Despite your assurances that the fruit you just ate doesn’t make you feel itchy around the mouth, you suddenly feel itchy after eating an apple, kiwi, or some berries.
Experts call this phenomenon oral allergy syndrome (OAS), also called pollen fruit syndrome (PFT). It’s a pretty standard indisposition, which is caused by cross-reactivity.
It means your body recognizes the protein in the fresh fruit you just consumed as similar to the one found in pollen, which you are allergic to.
What Is Oral Allergy Syndrome?
According to the American Academy of Allergy, Asthma & Immunology, OAS is caused by contact between raw fruits and vegetables and the mouth and throat.
Dr. Svetlana Kriegel explains, “It’s usually a reaction to fresh fruits, nuts or vegetables that develops in patients who have hay fever, an allergy to tree, grass or wheat pollens.”
How Do Cross-Reactors Work?
It is generally believed that four categories of environmental allergens cross-react with fruits, vegetables, and nuts, causing allergic reactions.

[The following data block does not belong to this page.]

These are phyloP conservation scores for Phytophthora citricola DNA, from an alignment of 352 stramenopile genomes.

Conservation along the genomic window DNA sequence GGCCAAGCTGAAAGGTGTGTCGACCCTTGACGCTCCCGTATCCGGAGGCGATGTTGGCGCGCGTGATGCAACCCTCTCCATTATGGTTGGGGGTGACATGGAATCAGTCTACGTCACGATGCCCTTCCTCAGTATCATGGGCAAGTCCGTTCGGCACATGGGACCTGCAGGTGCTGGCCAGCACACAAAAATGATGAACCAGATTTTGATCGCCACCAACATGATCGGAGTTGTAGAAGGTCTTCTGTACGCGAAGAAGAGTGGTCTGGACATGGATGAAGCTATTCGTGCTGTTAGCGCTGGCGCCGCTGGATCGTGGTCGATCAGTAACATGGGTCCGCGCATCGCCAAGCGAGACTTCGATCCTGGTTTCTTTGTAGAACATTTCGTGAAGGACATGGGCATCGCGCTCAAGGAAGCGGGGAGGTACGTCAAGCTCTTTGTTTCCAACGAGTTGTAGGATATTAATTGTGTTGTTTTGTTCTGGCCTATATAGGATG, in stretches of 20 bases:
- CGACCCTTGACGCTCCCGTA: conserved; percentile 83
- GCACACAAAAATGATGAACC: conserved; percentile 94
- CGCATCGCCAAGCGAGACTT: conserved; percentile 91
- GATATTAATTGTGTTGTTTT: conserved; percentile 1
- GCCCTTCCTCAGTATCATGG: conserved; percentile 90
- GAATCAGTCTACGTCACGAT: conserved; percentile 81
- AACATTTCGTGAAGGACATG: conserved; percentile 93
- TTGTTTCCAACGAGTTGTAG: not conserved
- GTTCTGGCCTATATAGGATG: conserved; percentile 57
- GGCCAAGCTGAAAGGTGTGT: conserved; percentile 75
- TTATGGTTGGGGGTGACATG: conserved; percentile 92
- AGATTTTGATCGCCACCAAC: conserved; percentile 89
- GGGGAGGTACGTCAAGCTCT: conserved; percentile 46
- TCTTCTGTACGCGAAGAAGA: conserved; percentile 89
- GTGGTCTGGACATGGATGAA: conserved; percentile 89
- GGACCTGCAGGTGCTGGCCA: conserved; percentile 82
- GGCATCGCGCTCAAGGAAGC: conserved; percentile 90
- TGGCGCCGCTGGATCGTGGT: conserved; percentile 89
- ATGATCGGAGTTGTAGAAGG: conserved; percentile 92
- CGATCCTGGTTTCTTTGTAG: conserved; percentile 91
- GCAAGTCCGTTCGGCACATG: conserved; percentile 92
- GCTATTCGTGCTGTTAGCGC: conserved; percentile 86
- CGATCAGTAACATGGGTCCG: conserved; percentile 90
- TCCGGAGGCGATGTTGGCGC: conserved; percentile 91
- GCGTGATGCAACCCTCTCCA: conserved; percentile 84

Specific kinds of pollen are more prevalent at certain times of the year, just as particular fruits are in season.
Symptoms Of Oral Allergy Syndrome?
The symptoms of the disease are usually limited to the mouth.
Marks-Cogan explained, “When we digest the fruits, vegetables, and nuts, the protein gets broken down in our system, and it no longer looks like it did when it first caused the reaction.”
It results in burning, itching, and tingling of lips, throat, and mouth.
Can You Prevent A Reaction?
The easiest way to avoid being allergic to fruits, vegetables, and nuts is to avoid eating them simply.
Interestingly, people typically don’t react when they consume these foods in non-raw form.
How Should We Proceed Post-Reaction?
Experts note that these aren’t true food allergies, so symptoms usually subside on their own.
Consider taking a skin test to determine what pollen you are allergic to after determining what fruits, vegetables, and nuts are causing the reaction.